This defendant, like many before him, argued that the charges against him should be dismissed because there was no child. That is, he said he was charged with luring or enticing a “child” into a sexual rendezvous, but the online chats he had were not with a child; they were with an adult representative of Perverted Justice. He argued, therefore, that the charges could not stand because no child was involved in what he did, and no child was ever in any danger of being sexually exploited.

That is a logical argument, and has succeeded on occasion, especially under older statutes which actually require that there have been a “child.” It fails, though, when the charges are brought (i) under a statute which makes the act of luring or enticing a child to a sexual rendezvous a crime in and of itself or (ii) under a provision which makes it a crime to attempt to lure or entice a child to a sexual rendezvous. Neither of these offenses requires that there have actually been a child victim. They focus on what the defendant intended to do, so if the evidence shows that the defendant believed he was corresponding with a child and if the defendant used that correspondence to entice what he truly believed was a child to a sexual rendezvous, then the defendant has committed this crime. It is irrelevant that he was actually corresponding with, say, a 45 year old male detective or a 30 year old female representative of Perverted Justice.

You might wonder why the law finds it necessary to adopt statutes which criminalize conduct that is impossible, which is the case here. As Kaye argued in the case I cited above, based on the facts involved in that instance it was both “factually and legally impossible” for him ever to have actually had sex with a minor, more precisely, with the minor male he apparently believed he was corresponding with. And Kaye is right; these statutes do criminalize conduct that is, at least in the contexts of these stings, totally impossible.

Why do that? The rationale is based in what the law calls inchoate, or incomplete, crimes. Attempt is an inchoate crime; it criminalizes unconsummated efforts toward the commission of a crime. So, say the FBI has learned that John Doe intends to rob the First National Bank. The FBI observes Doe as he “cases” the bank and makes other preparations and tracks him as he heads to the bank on the day he intends to commit the crime. FBI agents arrest him outside the bank before he is even able to begin the process of robbing it. Doe will be charged with attempting to rob the bank; he cannot be charged with robbing the bank because he never got the chance to do that.

The law criminalizes attempts on the theory that it protects public safety. If we did not criminalize attempts, the FBI would have to wait for Doe to rob the bank and then try to arrest him afterward. Aside from letting him take money that is not his, this could also expose people in the bank to the risk of death or serious injury if something went wrong in the robbery or if Doe simply became trigger-happy. The law says it is better to have a repertoire of inchoate offenses – like attempt in this scenario and like the luring or enticing offenses I noted above – to let law enforcement intervene and head off crime before it occurs.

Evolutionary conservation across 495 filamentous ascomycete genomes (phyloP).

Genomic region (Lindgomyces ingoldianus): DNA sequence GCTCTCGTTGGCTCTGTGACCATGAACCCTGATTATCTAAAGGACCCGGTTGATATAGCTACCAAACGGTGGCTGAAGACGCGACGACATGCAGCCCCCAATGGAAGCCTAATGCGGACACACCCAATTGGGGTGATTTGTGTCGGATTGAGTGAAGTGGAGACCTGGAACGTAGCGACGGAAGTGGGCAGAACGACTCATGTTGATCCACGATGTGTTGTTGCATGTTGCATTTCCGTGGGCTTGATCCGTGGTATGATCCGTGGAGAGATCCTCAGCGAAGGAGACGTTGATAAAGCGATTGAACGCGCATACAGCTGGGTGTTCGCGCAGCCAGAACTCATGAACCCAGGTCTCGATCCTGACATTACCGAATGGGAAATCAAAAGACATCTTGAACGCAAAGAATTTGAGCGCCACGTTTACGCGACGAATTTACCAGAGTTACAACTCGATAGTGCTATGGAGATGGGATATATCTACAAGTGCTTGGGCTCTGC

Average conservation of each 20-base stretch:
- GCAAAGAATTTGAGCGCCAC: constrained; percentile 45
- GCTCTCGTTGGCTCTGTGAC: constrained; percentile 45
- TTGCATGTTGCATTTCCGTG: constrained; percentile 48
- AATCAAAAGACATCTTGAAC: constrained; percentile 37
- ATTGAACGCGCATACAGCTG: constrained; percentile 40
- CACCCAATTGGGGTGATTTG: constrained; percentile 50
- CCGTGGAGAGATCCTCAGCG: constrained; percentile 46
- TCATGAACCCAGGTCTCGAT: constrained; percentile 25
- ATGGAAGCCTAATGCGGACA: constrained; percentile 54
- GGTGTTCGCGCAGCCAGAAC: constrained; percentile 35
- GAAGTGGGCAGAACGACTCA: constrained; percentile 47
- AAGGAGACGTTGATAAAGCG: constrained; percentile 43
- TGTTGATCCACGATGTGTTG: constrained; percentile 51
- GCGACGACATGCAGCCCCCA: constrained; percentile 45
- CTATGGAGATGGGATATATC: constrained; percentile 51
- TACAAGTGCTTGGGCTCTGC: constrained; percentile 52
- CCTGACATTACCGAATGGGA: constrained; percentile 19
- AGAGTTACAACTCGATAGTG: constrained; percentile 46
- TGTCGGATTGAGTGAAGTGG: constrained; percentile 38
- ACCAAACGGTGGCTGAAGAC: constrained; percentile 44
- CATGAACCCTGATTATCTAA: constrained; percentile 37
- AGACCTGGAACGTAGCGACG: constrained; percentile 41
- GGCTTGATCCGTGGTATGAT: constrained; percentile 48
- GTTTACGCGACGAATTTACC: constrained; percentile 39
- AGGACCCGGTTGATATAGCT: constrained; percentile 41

Now, some claim that stings like those the Dateline crew films go too far . . . that they essentially represent the manufacture of a crime. Those who make this argument would say that the people, like Kaye, who are caught in the luring and enticing stings are not like Doe because they had not independently embarked on a course of criminal conduct. The critics of these stings say that law enforcement has played a much more active role in creating these crimes than in the bank robbery scenario I outlined above.

Advocates of the stings say they are taking a pro-active approach to protecting children, and that every sting represents the interception of what could have been a real crime.

Wednesday, March 21, 2007

Employees, Employers and the Fourth Amendment

I recently heard from someone whose employer searched his office computer and used the information obtained from it against him in a civil suit.

He asked if this violated the Fourth Amendment. The answer, basically, is “almost certainly not” . . . and I want to try to explain WHY that is the answer.
To do that, I’m going to use a recent decision from the Ninth Circuit Court of Appeals: United States v. Ziegler, 474 F.3d 1184 (9th Cir. 2007).

Here are the facts as the court described them:

"On January 30, 2001, Anthony Cochenour, the owner of Frontline [Processing's] Internet-service provider . . . contacted Special Agent James A. Kennedy, Jr. of the FBI with a tip that a Frontline employee had accessed child-pornographic websites from a workplace computer. Kennedy pursued the report . . . , first contacting Frontline's Internet Technology Administrator, John Softich. One of Softich's duties . . . was to monitor employee use of the workplace computers including their Internet access. He informed Kennedy that the company had in place a firewall, which permitted constant monitoring of the employees' Internet activities. . . .

"Softich confirmed . . . that a Frontline employee had accessed child pornography via the Internet. . . . . Softich further informed Kennedy that, according to the Internet Protocol address and log-in information, the offending sites were accessed from a computer in the office of . . . Ziegler, who had been employed by Frontline as director of operations since August 2000. Softich also informed Kennedy that the IT department had already placed a monitor on Ziegler's computer to record its Internet traffic by copying its cache files.